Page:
Germany looks set to extend virus lockdown measures again

Germany looks set to extend lockdown measures again
German Chancellor Angela Merkel arrives for a press conference at the chancellery in Berlin, Germany, Friday, March 19, 2021. Chancellor Angela Merkel conferred with the governors of the country's 16 states to discuss how to move forward with vaccination in Germany. (AP Photo/Michael Sohn)

German authorities were expected to extend lockdown measures again on Monday and possibly tighten some restrictions as they face a steady rise in new coronavirus infections, but leave schools open for now.

Chancellor Angela Merkel and the country's 16 state governors, who in highly decentralized Germany are responsible for imposing and lifting restrictions, held a videoconference nearly three weeks after last agreeing a several-step plan paving the way to relax some rules.

Since then, infections have increased steadily as the more contagious variant first detected in Britain has become dominant. Most lockdown restrictions are currently set to run through March 28. The chancellery is proposing an extension until April 18.

Rather than new moves toward a more normal life, one focus now is pressing regional officials to use consistently an "emergency brake" mechanism under which relaxations granted in recent weeks—such as the partial reopening of nonessential shops—are supposed to be reimposed if new weekly infections in an area exceed 100 per 100,000 residents on three consecutive days.

"Unfortunately, we will have to make use of this emergency brake," Merkel said Friday.

The weekly infection rate per 100,000 people stood at 107 nationwide on Monday, up from the mid-60s three weeks ago.

Officials also face the question of what to do about Easter holidays. Restaurants, bars and many leisure facilities in Germany have been shut since early November, and hotels closed for tourists.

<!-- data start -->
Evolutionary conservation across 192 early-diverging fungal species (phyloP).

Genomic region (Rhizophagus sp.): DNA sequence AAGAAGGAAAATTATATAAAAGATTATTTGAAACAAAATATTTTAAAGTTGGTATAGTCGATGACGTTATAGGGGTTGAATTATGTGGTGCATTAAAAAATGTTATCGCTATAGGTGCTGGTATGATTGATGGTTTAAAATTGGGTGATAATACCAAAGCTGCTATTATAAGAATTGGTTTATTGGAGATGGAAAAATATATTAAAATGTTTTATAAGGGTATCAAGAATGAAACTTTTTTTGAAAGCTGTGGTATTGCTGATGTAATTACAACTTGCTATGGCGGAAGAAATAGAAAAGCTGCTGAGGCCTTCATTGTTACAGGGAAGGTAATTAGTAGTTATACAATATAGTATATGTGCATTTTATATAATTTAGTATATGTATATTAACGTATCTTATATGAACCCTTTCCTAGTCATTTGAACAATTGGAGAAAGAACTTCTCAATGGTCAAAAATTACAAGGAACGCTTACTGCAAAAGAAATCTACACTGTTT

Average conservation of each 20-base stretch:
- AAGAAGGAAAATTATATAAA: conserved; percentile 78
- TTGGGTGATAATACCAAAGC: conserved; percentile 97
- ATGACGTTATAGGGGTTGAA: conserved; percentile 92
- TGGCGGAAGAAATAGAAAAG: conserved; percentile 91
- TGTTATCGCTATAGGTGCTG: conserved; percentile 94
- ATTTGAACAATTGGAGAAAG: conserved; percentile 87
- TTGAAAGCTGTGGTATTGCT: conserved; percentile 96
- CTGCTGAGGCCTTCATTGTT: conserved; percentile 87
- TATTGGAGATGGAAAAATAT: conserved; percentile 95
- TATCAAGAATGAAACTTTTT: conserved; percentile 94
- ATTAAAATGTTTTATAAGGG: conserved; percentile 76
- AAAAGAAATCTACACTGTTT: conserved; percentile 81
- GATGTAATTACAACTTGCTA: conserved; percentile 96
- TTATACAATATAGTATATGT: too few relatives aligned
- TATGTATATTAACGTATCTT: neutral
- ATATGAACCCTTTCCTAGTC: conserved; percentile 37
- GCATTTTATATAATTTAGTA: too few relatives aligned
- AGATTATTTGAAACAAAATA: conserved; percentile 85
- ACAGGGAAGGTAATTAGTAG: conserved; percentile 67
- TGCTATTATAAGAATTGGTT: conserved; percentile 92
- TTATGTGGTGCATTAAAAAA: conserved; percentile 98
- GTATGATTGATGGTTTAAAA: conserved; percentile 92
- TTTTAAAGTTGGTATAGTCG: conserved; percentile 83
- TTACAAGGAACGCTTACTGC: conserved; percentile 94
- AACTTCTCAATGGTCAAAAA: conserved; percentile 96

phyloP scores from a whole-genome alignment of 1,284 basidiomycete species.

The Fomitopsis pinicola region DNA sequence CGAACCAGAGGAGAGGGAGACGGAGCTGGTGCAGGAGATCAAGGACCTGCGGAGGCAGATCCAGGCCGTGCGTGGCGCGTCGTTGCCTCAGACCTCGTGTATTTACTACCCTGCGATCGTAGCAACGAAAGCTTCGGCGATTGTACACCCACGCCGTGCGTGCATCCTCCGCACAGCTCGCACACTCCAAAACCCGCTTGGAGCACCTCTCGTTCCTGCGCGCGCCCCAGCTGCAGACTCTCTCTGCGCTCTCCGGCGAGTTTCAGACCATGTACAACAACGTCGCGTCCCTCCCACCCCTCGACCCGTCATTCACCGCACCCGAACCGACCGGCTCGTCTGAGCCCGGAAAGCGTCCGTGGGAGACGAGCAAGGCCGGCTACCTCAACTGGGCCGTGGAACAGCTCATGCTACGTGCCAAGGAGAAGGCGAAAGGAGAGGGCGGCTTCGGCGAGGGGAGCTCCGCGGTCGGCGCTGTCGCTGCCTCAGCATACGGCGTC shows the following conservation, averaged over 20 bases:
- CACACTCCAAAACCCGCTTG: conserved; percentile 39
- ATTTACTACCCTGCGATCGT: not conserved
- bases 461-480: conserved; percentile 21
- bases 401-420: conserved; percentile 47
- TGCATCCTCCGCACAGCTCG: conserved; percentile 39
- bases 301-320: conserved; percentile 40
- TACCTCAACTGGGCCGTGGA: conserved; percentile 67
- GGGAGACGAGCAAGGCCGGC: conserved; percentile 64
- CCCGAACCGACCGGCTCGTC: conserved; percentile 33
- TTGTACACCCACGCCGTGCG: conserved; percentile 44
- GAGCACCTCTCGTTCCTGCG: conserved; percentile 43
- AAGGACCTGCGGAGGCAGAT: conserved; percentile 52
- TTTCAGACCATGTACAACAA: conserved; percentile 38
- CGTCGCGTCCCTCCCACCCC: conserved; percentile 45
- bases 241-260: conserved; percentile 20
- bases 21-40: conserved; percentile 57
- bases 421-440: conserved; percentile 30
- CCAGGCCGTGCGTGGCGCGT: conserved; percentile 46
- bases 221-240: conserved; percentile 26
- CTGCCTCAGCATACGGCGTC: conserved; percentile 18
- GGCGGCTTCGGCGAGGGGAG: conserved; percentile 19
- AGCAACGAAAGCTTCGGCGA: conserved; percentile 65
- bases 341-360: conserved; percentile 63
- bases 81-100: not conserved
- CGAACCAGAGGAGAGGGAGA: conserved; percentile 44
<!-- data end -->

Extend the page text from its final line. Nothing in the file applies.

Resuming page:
At the same time, Germany's criteria for assessing the virus situation abroad meant that a travel warning for parts of Spain was lifted earlier this month, prompting a much-criticized surge of bookings to the popular vacation island of Mallorca.

There have been calls for people returning even from places abroad that aren't deemed "risk areas" to face obligatory tests and quarantine. The government has stressed that it continues to discourage tourist trips and would discuss limits both on foreign and domestic travel.

Drawing up legally watertight rules has proved a headache at times. A court in Germany's most populous state, North Rhine-Westphalia, said Monday it struck down rules requiring people wanting to go to some shops to get appointments beforehand. It said they violated a requirement that businesses get equal treatment.

The state government promptly reinstated the rules, tightening them for some businesses—such as bookshops and garden centers—that were previously exempt.

State authorities are expected to resist closing schools again, many of which have only recently reopened after months of remote teaching. A draft text suggested schools would only need to close when the number of weekly cases tops 200 per 100,000 inhabitants.

Meanwhile, Germany is trying to speed up its vaccination campaign after a slow start. On Friday, Merkel and the state governors agreed to gradually bring on board ordinary doctors' practices just after Easter. So far, Germany has largely relied on special vaccination centers.

By Sunday, 9% of the population had received at least a first vaccine dose and 4% had received both doses.

The number of daily deaths per capita in Germany is now higher than in the United States or Britain, which have seen deaths from COVID-19 drop sharply amid the speedy vaccination campaigns there.

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